Border Cantos is a timely, new and free exhibit now on view at Crystal Bridges.
It's one of the more uninspiring periods in state government. People commenced announcing last week that they intend to run for this or that among the pointless constitutional offices housed sleepily in the state Capitol.
You have, for example, land commissioner, which was created as a major elected office by our 135-year-old state Constitution. It is nothing more in the modern era than a clerical agency keeping records of delinquent taxes on real property.
You have the auditor of state, which writes state government's checks. You have the state treasurer, which cashes them. The Department of Finance and Administration could incorporate both those assembly-line functions easily.
You have lieutenant governor, a waste of perfectly good second-floor closet space, even if, as it happens, Bill Halter has made something of it — actually of himself, more to the point — with this lottery.
You have secretary of state, which, actually, has real and significant duties, mainly the keeping of vast records and the maintenance of the Capitol grounds, but which is — with an occasional exception — hardly worthy of major political competition. A garden-variety office manager with a thumb for landscaping could do the job with the other thumb tied behind his or her back.
That occasional exception is that, every 10 years, the secretary of state joins the governor and attorney general on the official board that redraws state legislative districts pursuant to the findings of the new decennial census.
Should the circumstance ever arise that the governor and attorney general would hail from opposing parties at redistricting time, then it would indeed matter a great deal whether the secretary of state was a Democrat or Republican.
You can draw legislative districts to enhance one party's chances over another, of course.
But next time the board will almost assuredly include Mike Beebe and Mike Beebe Jr., by which I mean Dustin McDaniel, both Democrats. So it will matter not. The status quo will prevail, as it almost always does in Arkansas state government.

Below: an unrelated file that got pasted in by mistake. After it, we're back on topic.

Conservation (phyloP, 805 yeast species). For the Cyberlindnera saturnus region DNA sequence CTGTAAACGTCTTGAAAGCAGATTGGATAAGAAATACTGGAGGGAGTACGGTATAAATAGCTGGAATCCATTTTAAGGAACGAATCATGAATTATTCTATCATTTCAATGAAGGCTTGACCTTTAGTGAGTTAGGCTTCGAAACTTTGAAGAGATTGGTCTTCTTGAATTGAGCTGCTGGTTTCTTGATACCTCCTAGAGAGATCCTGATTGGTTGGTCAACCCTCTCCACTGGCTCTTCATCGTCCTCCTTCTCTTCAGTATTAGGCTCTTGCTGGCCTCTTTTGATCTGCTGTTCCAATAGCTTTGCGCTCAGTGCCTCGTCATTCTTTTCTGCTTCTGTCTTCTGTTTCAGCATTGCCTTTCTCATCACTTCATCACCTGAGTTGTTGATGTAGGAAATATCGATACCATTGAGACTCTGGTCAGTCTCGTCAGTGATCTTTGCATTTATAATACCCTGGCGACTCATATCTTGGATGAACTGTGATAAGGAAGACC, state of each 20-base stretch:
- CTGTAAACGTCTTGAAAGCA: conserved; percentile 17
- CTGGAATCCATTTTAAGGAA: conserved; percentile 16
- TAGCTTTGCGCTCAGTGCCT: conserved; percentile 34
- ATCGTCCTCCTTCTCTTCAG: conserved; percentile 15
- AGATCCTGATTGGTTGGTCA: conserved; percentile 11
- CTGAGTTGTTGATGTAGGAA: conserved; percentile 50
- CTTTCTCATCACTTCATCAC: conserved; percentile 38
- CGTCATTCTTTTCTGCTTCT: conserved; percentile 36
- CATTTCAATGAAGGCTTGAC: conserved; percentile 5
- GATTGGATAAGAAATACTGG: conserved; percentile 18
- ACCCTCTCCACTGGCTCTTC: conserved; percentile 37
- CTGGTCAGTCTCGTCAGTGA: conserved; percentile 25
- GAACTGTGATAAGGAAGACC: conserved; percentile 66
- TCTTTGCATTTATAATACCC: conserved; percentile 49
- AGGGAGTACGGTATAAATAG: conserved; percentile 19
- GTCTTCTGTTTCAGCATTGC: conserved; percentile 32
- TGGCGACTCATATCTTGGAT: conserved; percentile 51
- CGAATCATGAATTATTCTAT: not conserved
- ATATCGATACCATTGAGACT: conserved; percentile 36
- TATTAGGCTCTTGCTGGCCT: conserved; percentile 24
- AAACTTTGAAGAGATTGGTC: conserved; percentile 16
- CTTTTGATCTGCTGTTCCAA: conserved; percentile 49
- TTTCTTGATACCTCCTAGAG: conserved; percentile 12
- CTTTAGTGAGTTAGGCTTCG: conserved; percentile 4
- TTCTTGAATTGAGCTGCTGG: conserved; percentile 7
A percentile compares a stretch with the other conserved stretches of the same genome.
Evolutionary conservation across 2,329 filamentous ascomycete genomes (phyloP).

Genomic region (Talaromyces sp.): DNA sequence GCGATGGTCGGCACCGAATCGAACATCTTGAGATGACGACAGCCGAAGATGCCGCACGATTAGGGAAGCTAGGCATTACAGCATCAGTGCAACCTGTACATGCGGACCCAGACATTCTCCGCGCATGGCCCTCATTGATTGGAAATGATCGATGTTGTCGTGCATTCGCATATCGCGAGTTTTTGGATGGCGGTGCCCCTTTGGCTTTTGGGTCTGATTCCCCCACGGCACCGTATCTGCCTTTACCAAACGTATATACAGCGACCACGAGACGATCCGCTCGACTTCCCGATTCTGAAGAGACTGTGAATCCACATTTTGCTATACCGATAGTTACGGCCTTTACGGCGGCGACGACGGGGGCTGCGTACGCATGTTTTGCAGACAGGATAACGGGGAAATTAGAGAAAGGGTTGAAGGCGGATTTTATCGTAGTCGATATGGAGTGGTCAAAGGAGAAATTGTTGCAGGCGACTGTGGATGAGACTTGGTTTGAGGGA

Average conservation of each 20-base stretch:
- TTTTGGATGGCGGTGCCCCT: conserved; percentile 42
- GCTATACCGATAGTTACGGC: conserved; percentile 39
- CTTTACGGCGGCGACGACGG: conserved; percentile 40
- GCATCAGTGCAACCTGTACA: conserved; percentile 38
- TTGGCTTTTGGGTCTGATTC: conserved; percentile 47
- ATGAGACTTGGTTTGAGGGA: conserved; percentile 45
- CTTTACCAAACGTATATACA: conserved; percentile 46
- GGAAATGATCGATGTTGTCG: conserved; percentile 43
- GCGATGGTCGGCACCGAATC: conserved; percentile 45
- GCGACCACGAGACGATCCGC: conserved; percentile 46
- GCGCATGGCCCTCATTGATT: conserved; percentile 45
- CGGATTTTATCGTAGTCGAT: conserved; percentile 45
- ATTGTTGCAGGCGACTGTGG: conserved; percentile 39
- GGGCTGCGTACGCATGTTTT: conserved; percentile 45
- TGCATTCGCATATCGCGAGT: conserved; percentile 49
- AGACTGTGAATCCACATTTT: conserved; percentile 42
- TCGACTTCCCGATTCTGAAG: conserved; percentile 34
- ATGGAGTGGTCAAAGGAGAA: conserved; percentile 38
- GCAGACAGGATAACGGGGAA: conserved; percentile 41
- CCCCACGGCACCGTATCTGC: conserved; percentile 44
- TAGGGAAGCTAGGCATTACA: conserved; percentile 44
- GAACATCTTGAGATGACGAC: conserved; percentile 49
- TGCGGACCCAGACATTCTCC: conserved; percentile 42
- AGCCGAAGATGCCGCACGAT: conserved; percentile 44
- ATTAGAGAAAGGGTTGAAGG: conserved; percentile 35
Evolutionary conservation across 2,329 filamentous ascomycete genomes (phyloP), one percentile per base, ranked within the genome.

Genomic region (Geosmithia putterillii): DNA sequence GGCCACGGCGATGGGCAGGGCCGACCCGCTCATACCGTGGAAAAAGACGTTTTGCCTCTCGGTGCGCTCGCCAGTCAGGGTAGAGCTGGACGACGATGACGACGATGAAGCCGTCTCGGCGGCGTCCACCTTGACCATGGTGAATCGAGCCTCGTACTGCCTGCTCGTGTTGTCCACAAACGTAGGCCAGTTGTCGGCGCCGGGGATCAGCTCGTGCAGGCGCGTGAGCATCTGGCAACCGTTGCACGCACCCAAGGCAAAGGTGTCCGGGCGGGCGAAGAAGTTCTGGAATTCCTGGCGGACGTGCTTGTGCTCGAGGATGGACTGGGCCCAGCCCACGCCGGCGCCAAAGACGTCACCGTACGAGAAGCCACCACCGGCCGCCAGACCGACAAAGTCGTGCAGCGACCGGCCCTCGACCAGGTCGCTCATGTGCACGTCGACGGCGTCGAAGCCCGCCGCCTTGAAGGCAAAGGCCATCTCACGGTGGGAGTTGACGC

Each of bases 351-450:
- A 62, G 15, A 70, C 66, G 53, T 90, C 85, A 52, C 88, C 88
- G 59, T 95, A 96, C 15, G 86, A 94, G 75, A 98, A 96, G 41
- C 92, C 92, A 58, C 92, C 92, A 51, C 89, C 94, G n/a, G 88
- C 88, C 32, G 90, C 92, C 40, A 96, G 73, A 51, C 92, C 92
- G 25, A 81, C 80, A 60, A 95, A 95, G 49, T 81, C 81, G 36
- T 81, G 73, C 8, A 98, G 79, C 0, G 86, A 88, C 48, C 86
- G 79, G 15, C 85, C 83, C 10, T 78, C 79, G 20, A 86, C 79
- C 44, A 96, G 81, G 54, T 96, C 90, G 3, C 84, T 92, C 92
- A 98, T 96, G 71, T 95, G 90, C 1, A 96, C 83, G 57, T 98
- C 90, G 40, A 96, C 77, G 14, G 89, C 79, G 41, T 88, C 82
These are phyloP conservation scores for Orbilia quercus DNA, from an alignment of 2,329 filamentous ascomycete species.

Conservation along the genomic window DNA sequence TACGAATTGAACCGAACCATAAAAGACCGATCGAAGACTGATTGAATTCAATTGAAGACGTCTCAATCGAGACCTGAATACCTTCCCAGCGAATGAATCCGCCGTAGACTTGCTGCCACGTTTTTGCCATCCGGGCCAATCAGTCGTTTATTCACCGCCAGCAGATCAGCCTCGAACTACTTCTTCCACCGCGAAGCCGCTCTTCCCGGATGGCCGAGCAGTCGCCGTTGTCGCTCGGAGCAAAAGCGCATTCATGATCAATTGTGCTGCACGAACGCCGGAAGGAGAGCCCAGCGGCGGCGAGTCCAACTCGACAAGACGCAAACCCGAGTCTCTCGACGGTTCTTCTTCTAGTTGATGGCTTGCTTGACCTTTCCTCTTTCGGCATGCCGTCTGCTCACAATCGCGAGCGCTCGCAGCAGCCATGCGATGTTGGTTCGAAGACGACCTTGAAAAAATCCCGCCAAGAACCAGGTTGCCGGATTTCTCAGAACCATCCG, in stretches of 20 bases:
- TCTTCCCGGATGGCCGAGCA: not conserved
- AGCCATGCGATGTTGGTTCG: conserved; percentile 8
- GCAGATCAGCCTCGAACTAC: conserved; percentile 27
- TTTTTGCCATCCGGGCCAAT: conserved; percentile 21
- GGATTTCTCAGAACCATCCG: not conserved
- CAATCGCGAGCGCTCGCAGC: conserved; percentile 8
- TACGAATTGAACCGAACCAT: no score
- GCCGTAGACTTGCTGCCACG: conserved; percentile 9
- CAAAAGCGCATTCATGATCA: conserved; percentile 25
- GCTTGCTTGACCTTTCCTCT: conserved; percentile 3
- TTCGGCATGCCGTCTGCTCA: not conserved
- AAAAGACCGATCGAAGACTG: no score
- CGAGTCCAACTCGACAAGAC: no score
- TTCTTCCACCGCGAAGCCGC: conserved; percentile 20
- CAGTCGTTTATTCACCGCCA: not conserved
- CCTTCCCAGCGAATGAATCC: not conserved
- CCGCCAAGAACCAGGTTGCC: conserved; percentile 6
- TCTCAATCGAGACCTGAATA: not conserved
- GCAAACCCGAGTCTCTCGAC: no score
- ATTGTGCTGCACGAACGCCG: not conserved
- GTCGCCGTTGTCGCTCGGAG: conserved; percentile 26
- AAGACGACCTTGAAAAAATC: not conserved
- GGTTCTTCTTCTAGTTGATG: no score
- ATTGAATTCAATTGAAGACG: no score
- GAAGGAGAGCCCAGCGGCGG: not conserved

The main thing these offices are good for is providing cushy, low-profile, low-stress employment to political hangers-on, several of whom are nondescript legislators who took a liking to hanging around the Capitol during sessions and discovered that there are these little political offices available for the taking.
Charlie Daniels was an ol' boy labor Democrat hanging around Nick Wilson when he noticed that land commissioner was available, then secretary of state, which he now holds but for which he is term-limited.
Charlie always gets more votes than anybody statewide, be it a Pryor, Clinton or Beebe, partly because the Republican challenger is always wholly unknown and partly because Charlie Daniels is a name people recognize — mainly, whether they know it or not, for fiddling.
Now Charlie tells me he is 99.9 percent sure he'll run to move across the hall to the other side of the stairs and become state auditor. He brings no auditing experience, but, luckily, none is needed.
The land commissioner who succeeded Daniels, Mark Wilcox, is also term-limited. So, yes, he is said to be contemplating running for secretary of state.
A nondescript term-limited state legislator, an amiable ol' boy named Monty Davenport from northern Arkansas, has declared he'll be happy to become land commissioner.
The treasurer's fort is held down by Martha Shoffner, an inconsequential term-limited state representative from Northeast Arkansas who dresses well and, for some reason, gets votes by the truckload.
Finally, to save the best for last, let me introduce you to the term-limited auditor of state. He's Jim Wood, also a nondescript former state legislator from Northeast Arkansas, and my new hero.
He tells me he's not going to run for anything else next year.
“I'm going home,” Wood says. “The people have been good to me and I don't want to wear out my welcome.”
As in any game of musical chairs, one guy is left standing.
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